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Factors influencing the distribution and population of the grazing urchin Echinometra mathaei within the Ningaloo Marine Park

Langdon, M., van Keulen, M.ORCID: 0000-0001-6235-5788 and Paling, E. (2011) Factors influencing the distribution and population of the grazing urchin Echinometra mathaei within the Ningaloo Marine Park. In: 48th Annual Conference of the Australian Marine Science Association, 3 - 7 July, Fremantle, Western Australia.


Sea urchins can have a significant influence upon the ecological structure of coral reefs through bioerosion of substrata and also by affecting competition for space. They are important grazers in many marine systems and can cause major ecosystem changes when their populations reach high levels (generally after a decline in the numbers of their fish predators). However, the relative importance of the role of sea urchins in influencing the composition and structure of coral reef habitats has rarely been explored. This study is linked to the CSIRO Wealth from Oceans Ningaloo Collaboration Cluster, Component 1: Habitat Mapping and Biodiversity. It has so far examined coral reef habitats and macroinvertebrate (particularly urchins) distribution and abundance within Ningaloo Marine Park. Field sampling has been undertaken at over 100 sites within the Park, focussing on near shore, lagoonal and back reef areas within Sanctuary zones and adjacent Recreation zones. Data analyses so far indicate that the distribution of urchins is not affected by the management zones of the park (i.e. no significant evidence has been found of indirect effects from fishing of urchin predators). However, habitat type has a major influence on urchin distribution, e.g. urchin populations were higher on nearshore intertidal and sub-tidal reef platforms, lagoonal patch reefs and shallow backreef platforms than other habitats. In coral reefs in other parts of the world, unusually high urchin populations can indicate overfishing. So far, this study has found no indication of fishing pressure indirectly affecting urchin densities, which suggests that the current zoning may be effective. However, further analyses of the data, particularly those from the nearshore sanctuary areas where shore based fishing activities are allowed, are yet to be completed. If fishing pressure is having an effect, it is likely to be seen in those areas where urchin abundance is predicted to be highest.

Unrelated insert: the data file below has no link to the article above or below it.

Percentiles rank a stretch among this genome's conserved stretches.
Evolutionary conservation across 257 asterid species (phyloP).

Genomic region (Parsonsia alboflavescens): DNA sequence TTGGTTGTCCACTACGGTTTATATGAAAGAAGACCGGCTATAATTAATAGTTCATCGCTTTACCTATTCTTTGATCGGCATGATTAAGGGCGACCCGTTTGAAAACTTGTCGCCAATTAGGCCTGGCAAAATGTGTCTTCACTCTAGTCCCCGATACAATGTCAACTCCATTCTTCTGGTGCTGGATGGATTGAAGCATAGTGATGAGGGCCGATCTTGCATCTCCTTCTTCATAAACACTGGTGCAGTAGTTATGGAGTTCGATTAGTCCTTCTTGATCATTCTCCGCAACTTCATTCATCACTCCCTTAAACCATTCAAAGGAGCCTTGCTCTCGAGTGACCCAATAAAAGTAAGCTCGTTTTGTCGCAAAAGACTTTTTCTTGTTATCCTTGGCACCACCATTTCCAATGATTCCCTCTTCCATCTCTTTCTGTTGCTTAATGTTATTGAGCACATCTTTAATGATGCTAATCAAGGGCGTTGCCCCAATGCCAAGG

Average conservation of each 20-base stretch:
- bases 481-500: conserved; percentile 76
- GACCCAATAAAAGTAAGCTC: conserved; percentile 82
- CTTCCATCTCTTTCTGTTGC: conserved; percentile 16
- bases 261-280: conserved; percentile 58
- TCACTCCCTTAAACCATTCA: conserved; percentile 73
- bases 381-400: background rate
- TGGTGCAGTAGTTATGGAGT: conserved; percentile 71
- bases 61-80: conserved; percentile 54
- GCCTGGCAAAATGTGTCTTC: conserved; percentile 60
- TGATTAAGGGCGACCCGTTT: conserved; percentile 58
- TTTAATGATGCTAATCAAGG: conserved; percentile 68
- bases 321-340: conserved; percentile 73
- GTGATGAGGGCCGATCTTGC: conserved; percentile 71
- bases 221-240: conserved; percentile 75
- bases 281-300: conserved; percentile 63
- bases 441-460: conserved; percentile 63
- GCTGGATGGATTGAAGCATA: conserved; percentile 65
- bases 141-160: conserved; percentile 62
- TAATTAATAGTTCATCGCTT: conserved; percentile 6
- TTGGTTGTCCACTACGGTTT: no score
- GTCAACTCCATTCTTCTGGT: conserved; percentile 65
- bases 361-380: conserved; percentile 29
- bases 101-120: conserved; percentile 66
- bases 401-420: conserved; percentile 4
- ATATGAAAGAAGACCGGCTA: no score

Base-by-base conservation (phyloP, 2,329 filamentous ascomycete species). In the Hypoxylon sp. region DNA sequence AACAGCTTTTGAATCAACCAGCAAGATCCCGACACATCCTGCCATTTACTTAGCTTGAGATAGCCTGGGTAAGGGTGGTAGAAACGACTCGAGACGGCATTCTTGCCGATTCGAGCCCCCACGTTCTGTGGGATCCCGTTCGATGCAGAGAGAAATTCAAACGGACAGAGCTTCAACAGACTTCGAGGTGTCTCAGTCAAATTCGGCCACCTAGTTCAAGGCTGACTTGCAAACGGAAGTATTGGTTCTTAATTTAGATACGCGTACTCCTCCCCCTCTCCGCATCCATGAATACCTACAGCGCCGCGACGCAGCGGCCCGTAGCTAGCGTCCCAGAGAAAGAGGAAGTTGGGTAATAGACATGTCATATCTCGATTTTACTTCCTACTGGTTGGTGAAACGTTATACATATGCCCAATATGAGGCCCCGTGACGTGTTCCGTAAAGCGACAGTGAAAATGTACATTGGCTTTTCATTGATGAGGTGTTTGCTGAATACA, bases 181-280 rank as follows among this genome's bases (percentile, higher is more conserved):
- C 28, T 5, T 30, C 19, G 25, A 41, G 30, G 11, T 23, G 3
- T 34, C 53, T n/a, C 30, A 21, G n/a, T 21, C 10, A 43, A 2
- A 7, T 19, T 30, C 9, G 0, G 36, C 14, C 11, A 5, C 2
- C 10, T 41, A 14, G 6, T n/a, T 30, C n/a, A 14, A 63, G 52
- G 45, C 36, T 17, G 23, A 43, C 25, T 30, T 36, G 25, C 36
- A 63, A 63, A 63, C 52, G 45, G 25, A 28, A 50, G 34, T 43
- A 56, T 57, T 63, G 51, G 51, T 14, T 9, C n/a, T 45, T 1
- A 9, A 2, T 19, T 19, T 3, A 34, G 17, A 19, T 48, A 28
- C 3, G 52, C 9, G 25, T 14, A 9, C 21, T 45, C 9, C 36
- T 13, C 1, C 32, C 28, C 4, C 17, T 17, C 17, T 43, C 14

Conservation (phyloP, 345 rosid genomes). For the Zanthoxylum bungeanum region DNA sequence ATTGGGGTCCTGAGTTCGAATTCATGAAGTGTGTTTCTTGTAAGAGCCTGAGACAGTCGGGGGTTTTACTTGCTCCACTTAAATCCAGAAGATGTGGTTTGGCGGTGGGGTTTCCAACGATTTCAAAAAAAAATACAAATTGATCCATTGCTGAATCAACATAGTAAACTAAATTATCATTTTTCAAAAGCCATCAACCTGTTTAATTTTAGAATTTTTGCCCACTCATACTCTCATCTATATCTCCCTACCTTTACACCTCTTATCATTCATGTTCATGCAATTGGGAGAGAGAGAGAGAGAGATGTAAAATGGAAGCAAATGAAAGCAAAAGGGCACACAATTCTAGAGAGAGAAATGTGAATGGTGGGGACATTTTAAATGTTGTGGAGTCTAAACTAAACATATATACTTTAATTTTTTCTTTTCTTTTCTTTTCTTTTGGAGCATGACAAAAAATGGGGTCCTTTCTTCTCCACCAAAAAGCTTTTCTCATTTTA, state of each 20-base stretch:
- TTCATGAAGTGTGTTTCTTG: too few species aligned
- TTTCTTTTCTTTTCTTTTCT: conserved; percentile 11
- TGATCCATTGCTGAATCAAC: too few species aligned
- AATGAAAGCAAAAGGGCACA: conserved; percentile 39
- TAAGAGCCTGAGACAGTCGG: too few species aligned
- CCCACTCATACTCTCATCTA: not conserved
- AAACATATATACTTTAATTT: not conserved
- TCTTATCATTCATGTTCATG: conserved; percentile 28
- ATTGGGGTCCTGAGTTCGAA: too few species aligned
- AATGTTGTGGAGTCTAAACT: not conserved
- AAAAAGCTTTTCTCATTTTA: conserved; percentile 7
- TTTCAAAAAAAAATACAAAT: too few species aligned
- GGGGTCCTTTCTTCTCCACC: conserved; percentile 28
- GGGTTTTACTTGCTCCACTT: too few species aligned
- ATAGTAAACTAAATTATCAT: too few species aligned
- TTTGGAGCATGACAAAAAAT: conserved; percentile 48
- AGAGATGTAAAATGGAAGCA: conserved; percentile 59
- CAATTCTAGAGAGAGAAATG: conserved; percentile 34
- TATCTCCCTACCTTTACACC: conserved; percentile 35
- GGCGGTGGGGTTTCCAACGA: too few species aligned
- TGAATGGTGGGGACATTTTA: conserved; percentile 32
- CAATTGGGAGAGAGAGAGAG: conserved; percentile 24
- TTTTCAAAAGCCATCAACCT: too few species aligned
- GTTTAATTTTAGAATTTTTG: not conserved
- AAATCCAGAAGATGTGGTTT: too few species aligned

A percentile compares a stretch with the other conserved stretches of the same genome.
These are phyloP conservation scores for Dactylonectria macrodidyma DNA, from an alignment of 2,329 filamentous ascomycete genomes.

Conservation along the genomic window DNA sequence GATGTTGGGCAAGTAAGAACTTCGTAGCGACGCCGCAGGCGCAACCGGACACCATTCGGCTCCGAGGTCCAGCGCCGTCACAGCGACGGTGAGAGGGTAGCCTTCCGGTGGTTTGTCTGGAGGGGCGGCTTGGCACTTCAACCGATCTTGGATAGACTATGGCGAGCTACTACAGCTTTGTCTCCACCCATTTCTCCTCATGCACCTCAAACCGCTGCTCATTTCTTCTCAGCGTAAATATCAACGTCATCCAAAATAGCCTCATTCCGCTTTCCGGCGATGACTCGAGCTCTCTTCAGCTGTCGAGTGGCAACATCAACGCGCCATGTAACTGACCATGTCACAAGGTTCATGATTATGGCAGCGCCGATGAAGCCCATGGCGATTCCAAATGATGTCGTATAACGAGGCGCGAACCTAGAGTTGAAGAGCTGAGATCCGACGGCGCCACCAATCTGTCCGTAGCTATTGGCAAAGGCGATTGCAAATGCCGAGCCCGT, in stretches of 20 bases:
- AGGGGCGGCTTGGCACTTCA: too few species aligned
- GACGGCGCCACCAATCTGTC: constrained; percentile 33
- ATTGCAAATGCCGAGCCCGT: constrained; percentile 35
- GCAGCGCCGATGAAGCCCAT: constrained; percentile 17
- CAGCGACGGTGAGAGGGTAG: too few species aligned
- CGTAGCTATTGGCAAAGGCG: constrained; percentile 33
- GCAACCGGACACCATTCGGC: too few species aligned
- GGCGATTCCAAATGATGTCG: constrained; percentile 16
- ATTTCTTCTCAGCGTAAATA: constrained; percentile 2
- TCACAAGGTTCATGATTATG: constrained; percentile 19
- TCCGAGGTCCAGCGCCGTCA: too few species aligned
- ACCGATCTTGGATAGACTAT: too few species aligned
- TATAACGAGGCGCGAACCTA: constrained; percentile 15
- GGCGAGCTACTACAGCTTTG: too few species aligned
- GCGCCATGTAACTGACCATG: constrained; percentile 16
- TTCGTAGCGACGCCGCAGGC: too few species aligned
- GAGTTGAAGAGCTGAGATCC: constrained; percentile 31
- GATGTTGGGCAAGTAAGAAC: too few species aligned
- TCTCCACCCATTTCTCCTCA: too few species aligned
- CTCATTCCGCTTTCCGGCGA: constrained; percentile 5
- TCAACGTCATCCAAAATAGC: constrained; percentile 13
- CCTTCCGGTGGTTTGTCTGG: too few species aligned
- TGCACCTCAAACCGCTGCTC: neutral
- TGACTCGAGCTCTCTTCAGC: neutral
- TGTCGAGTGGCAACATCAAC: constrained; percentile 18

Item Type: Conference Item
Murdoch Affiliation(s): School of Biological Sciences and Biotechnology
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